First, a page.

Q. How is a Business Broker different from a Real Estate Agent?
A. Real estate agents do a fantastic job at selling properties but don’t generally have the training, knowledge, expertise or skills required to negotiate and fully understand the financial and legal aspects of selling businesses. The whole procedure from start to finish is much more complex, even in the simplest of businesses. A Business Broker will understand the legalities of a contract and the ramifications to both parties if not followed through correctly with precision and accuracy. Also, the market is constantly changing and by choosing to use a qualified business broker, you can be rest assured that your business will be appraised accordingly for today’s market, an essential component to consider as an overpriced business will simply not sell and to under-price your business will cost you valuable dollars!
Q. How do I know if my business is saleable?
A. Your Business Broker should offer all the help and advice that is needed to get your business ready for sale. By providing them with the information requested and answering a few questions, you should be given a written appraisal in a relatively short timeframe outlining the basis on which the appraisal has been completed. Most businesses are in fact saleable it’s just a case of determining the correct sale price in the current market. An overpriced business will not sell and of course by selling your business below the market value you will be doing yourself an injustice.
Q. What is consider when appraising my business?
A. There are many factors considered when appraising your business
- Net profit (before & after adjustments)
- Gross Profit %
- Turnover Fluctuations in all the above
- Age of the business
- Location of the Business
- Lease agreement
- Staffing structure
- Role of the owner
- Intellectual property
- Written contracts/agreements
- Barriers to entry
- Potential for growth
These are a few but not all the factors considered. All businesses are different and each one is assessed individually.
Q. Can you give me a ‘ball park figure’ if I don’t supply written information to you?
A. No, this would be a disservice, the appraisal could be severely over or under valued without all information considered. One tiny difference in the information supplied could mean thousands of dollars in the value of your business.
Q. What is the ROI?
A. The ROI stands for RETURN ON INVESTMENT. This is the way that most, although not all businesses are valued here in WA. Essentially it means the percentage of the purchase price (if run at the same sort of profit) that the buyer would expect to get as a return each year exclusive of his personal drawings. For example if he were to buy a business at a 50% ROI that would mean he would be likely to get 50% of his initial purchase price back in the first year effectively taking two years to get it all back. The reasoning behind the ROI difference is the risk attached to each particular business. The heavier the risk – the higher the ROI therefore the purchase price is lower in relation to the net profit. Because it is % based, you will see as the figures get higher, the monetary difference is huge.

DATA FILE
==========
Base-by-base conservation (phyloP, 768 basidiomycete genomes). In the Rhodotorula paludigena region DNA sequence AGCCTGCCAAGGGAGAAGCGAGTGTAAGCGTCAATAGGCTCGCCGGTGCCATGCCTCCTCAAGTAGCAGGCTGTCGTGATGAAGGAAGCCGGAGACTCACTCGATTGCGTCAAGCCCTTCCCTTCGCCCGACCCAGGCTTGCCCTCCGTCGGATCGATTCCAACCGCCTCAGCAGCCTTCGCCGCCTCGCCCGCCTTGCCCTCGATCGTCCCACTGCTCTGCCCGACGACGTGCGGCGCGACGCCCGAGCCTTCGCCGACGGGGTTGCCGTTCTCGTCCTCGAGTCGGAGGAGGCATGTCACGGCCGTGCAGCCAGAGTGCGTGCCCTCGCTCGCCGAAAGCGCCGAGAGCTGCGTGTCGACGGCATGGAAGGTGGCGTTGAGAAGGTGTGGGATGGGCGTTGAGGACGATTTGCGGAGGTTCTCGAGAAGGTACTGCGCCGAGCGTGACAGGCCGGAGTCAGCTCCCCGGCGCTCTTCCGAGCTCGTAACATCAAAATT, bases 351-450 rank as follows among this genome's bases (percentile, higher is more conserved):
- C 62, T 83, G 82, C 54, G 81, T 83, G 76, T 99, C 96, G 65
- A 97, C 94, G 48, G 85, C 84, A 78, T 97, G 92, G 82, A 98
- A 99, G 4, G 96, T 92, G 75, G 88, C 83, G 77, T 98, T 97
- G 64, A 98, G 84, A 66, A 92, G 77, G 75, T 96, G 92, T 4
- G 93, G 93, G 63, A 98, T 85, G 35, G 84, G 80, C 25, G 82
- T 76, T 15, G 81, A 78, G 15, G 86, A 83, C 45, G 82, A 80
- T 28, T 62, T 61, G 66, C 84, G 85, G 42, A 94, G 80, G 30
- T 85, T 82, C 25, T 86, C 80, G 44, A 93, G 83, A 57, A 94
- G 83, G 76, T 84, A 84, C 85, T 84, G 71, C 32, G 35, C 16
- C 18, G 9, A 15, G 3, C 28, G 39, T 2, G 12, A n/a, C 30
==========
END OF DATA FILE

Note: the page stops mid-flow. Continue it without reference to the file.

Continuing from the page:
Remember…the stronger the business, the lower the ROI and the riskier the business, the higher the ROI!
For example if we take a retail business, 7 days per week, short lease, lots of staff, reliant on location:
Net profit $100,000
Sale Price $142,857
Wholesale business, 5 days per week, long lease, easy product lines, barriers to entry and low staff
Net Profit $100,000
Sale Price $333.333
The reasoning behind the ROI difference is the risk attached to each particular business. The heavier the risk – the higher the ROI therefore the purchase price is lower in relation to the net profit. Because it is % based, you will see as the figures get higher, the monetary difference is huge. There are many points considered when arriving at the ROI to be used in our calculations, they are pretty much the same as how a business is valued (see above)
Q. How does the breakdown work?
A. Once you have been presented with your written appraisal, you will see that the suggested selling price is inclusive of all the Plant, equipment and also stock. The value of the plant & equipment is decided on and the stock value is taken as an average over the year
For example Let’s say the sale price is $1,000,000 Stock $180,000 P&E $300,000 Total $480,000 Then the goodwill would be $520,000
Q. What are add backs or add ons?
A. When you look at your profit & loss statement in your accounts, at the bottom you will see your net profit. This is the end result and what you are left with after all the expenses of the business have been paid. As part of the expenses, many (but not all) business owners may choose to run several private expenses through their accounts and the final figure may not be a true representation of the business, therefore adjustments must be made to show exactly what profit the business is in fact making.
For example: The net profit as per accounts shows $150,000 Within the expenses there may be an expense of $20,000 for accountancy but the business owner may have several investments that his accountant takes care of on his behalf and the entire bill is paid through the business whereas realistically, the normal cost for the accounting in this particular business should cost approx. $4,000 therefore we would do an add back of $16,000. This would then effectively increase the net profit to $166,000.